Research Article: HIV disease, metabolic dysfunction and atherosclerosis: A three year prospective study

Date Published: April 18, 2019

Publisher: Public Library of Science

Author(s): Hann Low, Anh Hoang, Tatiana Pushkarsky, Larisa Dubrovsky, Elizabeth Dewar, Maria-Silvana Di Yacovo, Nigora Mukhamedova, Lesley Cheng, Catherine Downs, Gary Simon, Maria Saumoy, Andrew F. Hill, Michael L. Fitzgerald, Paul Nestel, Anthony Dart, Jennifer Hoy, Michael Bukrinsky, Dmitri Sviridov, Esther Lutgens.


HIV infection is known to be associated with cardiometabolic abnormalities; here we investigated the progression and causes of these abnormalities. Three groups of participants were recruited: HIV-negative subjects and two groups of treatment-naïve HIV-positive subjects, one group initiating antiretroviral treatment, the other remaining untreated. Intima-media thickness (cIMT) increased in HIV-positive untreated group compared to HIV-negative group, but treatment mitigated the difference. We found no increase in diabetes-related metabolic markers or in the level of inflammation in any of the groups. Total cholesterol, low density lipoprotein cholesterol and apoB levels were lower in HIV-positive groups, while triglyceride and Lp(a) levels did not differ between the groups. We found a statistically significant negative association between viral load and plasma levels of total cholesterol, LDL cholesterol, HDL cholesterol, apoA-I and apoB. HIV-positive patients had hypoalphalipoproteinemia at baseline, and we found a redistribution of sub-populations of high density lipoprotein (HDL) particles with increased proportion of smaller HDL in HIV-positive untreated patients, which may result from increased levels of plasma cholesteryl ester transfer protein in this group. HDL functionality declined in the HIV-negative and HIV-positive untreated groups, but not in HIV-positive treated group. We also found differences between HIV-positive and negative groups in plasma abundance of several microRNAs involved in lipid metabolism. Our data support a hypothesis that cardiometabolic abnormalities in HIV infection are caused by HIV and that antiretroviral treatment itself does not influence key cardiometabolic parameters, but mitigates those affected by HIV.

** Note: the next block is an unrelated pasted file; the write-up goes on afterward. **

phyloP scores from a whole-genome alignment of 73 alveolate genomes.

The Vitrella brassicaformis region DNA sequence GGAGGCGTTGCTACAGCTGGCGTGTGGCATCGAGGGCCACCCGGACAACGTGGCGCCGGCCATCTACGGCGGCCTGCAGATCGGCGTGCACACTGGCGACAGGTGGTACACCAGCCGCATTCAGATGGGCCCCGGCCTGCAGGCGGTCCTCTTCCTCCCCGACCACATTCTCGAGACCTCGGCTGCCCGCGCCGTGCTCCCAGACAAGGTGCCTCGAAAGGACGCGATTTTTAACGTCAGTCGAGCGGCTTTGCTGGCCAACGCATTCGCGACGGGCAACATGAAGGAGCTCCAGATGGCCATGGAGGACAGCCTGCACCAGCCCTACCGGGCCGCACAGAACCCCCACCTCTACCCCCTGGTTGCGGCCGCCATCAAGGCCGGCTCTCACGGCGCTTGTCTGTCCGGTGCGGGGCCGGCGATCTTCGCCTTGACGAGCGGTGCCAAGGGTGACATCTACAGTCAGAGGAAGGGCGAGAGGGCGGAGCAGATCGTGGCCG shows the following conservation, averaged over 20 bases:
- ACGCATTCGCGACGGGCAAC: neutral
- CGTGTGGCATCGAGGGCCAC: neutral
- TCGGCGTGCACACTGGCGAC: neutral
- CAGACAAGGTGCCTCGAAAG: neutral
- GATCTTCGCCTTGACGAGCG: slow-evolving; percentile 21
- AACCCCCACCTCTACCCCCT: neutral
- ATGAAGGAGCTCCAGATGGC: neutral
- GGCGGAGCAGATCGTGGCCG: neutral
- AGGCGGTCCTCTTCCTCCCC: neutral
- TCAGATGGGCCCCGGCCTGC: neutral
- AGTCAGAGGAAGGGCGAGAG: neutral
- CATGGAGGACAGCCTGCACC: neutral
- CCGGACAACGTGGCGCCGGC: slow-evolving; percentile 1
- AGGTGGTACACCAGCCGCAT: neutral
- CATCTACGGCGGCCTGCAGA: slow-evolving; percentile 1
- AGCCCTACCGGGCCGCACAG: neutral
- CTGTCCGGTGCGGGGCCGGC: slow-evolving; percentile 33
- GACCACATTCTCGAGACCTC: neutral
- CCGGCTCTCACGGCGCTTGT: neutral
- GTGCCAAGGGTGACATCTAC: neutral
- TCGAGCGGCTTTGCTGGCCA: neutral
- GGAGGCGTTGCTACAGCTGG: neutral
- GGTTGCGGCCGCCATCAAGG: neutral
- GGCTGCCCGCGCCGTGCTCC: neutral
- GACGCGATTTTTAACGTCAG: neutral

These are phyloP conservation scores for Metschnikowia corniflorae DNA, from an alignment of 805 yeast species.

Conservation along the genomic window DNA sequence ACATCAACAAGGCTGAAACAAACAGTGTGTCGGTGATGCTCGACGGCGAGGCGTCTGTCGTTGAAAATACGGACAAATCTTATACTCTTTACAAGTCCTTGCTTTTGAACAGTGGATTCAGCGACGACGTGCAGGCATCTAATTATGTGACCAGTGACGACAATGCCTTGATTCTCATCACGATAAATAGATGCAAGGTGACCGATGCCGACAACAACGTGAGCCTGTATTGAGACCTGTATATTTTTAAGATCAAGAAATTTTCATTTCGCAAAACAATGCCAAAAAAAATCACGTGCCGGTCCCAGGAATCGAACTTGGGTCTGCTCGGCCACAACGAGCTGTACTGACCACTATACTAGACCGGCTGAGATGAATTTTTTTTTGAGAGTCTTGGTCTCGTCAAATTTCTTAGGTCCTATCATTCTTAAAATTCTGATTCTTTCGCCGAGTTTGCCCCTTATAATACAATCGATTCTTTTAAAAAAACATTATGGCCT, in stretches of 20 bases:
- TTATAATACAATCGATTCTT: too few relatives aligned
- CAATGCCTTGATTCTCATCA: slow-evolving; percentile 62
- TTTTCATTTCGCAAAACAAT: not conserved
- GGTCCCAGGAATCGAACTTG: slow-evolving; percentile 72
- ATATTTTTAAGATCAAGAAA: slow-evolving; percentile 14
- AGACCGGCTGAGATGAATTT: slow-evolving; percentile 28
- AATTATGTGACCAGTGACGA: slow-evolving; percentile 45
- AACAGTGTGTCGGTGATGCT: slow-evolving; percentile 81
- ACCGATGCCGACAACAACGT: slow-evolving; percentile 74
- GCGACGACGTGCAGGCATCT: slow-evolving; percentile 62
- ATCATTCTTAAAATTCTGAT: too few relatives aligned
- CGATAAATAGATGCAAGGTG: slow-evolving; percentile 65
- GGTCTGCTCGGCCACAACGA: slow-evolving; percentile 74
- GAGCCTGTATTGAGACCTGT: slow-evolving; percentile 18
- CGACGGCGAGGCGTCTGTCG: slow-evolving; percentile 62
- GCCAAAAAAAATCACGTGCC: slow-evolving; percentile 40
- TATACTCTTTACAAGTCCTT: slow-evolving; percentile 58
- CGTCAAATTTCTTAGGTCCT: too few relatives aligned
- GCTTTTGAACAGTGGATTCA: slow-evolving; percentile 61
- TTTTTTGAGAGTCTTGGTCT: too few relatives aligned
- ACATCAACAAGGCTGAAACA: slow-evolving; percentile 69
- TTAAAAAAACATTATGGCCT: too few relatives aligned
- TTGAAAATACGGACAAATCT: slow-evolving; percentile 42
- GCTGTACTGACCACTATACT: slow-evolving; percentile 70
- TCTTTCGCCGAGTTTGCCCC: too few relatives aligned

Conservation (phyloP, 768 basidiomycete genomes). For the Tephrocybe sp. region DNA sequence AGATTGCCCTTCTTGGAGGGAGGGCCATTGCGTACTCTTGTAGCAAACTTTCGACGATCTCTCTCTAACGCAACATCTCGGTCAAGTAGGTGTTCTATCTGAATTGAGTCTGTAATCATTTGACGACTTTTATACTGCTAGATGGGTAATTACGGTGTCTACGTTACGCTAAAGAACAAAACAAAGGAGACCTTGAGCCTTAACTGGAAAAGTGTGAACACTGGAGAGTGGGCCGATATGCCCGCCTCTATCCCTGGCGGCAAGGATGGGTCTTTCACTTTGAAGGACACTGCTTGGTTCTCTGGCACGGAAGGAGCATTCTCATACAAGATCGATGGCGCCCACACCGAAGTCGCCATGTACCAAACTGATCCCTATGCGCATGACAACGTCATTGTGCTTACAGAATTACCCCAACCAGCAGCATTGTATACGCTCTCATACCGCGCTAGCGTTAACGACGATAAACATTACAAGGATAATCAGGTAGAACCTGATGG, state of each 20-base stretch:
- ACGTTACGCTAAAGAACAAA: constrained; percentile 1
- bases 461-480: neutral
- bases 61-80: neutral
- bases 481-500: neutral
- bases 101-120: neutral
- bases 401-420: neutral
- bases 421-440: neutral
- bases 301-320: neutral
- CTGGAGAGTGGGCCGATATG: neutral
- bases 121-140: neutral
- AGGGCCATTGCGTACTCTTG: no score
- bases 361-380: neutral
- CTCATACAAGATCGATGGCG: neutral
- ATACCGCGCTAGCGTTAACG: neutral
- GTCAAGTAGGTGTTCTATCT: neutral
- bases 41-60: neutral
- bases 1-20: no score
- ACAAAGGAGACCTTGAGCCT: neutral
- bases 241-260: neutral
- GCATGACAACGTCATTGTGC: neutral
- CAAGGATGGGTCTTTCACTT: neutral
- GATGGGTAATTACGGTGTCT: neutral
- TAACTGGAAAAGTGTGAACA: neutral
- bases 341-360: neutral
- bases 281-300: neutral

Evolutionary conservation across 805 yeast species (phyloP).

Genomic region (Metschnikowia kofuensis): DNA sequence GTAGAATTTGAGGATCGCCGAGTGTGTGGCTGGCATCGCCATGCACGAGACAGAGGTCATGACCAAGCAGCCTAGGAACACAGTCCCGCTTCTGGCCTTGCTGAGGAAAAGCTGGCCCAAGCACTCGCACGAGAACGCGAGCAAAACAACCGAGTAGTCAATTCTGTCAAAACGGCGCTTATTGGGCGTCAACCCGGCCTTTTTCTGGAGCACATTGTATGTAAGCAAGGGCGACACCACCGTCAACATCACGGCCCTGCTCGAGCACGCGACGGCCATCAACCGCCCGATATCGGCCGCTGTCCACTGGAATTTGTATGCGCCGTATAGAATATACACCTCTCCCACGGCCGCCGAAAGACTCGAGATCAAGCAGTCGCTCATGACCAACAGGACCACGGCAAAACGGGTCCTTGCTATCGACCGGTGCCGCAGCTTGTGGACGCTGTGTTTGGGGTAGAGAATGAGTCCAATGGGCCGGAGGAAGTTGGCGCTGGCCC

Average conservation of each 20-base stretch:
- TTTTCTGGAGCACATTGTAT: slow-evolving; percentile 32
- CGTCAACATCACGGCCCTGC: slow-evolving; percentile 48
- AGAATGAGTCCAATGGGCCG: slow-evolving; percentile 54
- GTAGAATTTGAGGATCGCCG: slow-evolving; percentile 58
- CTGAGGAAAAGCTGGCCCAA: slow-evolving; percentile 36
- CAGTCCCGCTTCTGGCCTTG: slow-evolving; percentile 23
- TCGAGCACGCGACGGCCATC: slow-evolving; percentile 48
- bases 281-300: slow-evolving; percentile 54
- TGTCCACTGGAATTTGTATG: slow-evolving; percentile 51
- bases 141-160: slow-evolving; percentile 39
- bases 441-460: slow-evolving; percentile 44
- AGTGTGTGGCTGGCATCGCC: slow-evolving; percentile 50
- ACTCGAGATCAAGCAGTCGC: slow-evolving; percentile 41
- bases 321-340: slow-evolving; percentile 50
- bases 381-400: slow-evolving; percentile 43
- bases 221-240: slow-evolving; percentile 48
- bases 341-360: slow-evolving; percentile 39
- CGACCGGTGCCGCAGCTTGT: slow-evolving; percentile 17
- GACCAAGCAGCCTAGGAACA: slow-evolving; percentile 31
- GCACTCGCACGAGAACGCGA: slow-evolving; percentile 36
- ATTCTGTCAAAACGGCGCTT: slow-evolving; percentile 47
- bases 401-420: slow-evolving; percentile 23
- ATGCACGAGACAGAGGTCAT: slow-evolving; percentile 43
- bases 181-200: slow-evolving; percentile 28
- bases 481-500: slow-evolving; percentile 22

Partial Text

HIV infection is accompanied by a range of metabolic co-morbidities, with cardiovascular complications being among the most important in terms of morbidity and mortality [1–5]. Initially, cardiovascular co-morbidities of HIV infection were attributed to dyslipidaemia caused by protease inhibitor-containing treatment regimens [6, 7]. However, while the pro-atherogenic regimens were gradually phased out as initial therapy, the cardiovascular and metabolic complications persisted [8, 9]. We have suggested that HIV infection itself can cause atherosclerosis and proposed a mechanism whereby the HIV protein Nef reduces the efficiency of reverse cholesterol transport causing accumulation of cholesterol in macrophages and hypoalphalipoproteinemia [10, 11]. We also demonstrated that extracellular Nef, mimicking Nef released from HIV infected cells into circulation, caused atherosclerosis and dyslipidaemia in vivo in the absence of the infection or any other HIV-related factors [12]. While experimental findings point to the important role of HIV itself in the pathogenesis of cardiovascular and metabolic co-morbidities of HIV infection, separation between the effects of HIV and of antiretroviral treatment in the clinical setting is difficult as the overwhelming majority of HIV-positive patients now commence antiretroviral treatment immediately after diagnosis. Furthermore, HIV-positive patients often have overrepresented conventional cardiovascular risk factors, such as high rates of smoking, which may also contribute to the elevated cardiovascular risk [13]. These factors complicate investigation of the causes, pathogenic mechanisms and progression of HIV-associated cardiometabolic co-morbidities.

In this study, we investigated metabolic dysfunction and atherosclerosis in people newly diagnosed with HIV infection who commenced antiretroviral therapy (ART) or remained untreated for 3 years. This study was performed prior to the recommendation that all HIV-positive patients commence ART immediately after HIV diagnosis regardless of CD4 cell count. A significant rise in cIMT was observed in untreated HIV-infected patients after 2 years. In uninfected group, there was a modest rise in cIMT after 1 year, which did not progress further, and in treated patients a modest rise was seen after 3 years. This finding indicates that progression of atherosclerosis, as assessed by changes in cIMT, seen in HIV-positive patients, was mitigated by ART. This is consistent with a suggestion that HIV infection itself, rather than side-effects of ART, is a major cause of elevated cardiovascular risk in HIV-positive patients [10, 30]. It is also consistent with the view that controlling HIV disease with modern ART regimens effectively restrains progression of atherosclerosis without bringing an additional iatrogenic cardiovascular risk. The changes in atherosclerosis progression took at least two years to manifest, consistent with no change in cIMT after one year of follow up reported in our previous study [21]. Differences in lifestyle factors between HIV-negative and treated HIV-positive subjects apparently did not contribute significantly to the progression of atherosclerosis, a finding consistent with our previous report [13]. Recognizing limitations of IMT as a predictor of future cardiovascular events [31], our findings tentatively support a hypothesis that HIV infection contributes to the pathogenesis of atherosclerosis, as proposed in a number of cross-sectional and prospective studies [2, 5, 14–16, 20–22] and confirmed in recently published meta-analysis [9].




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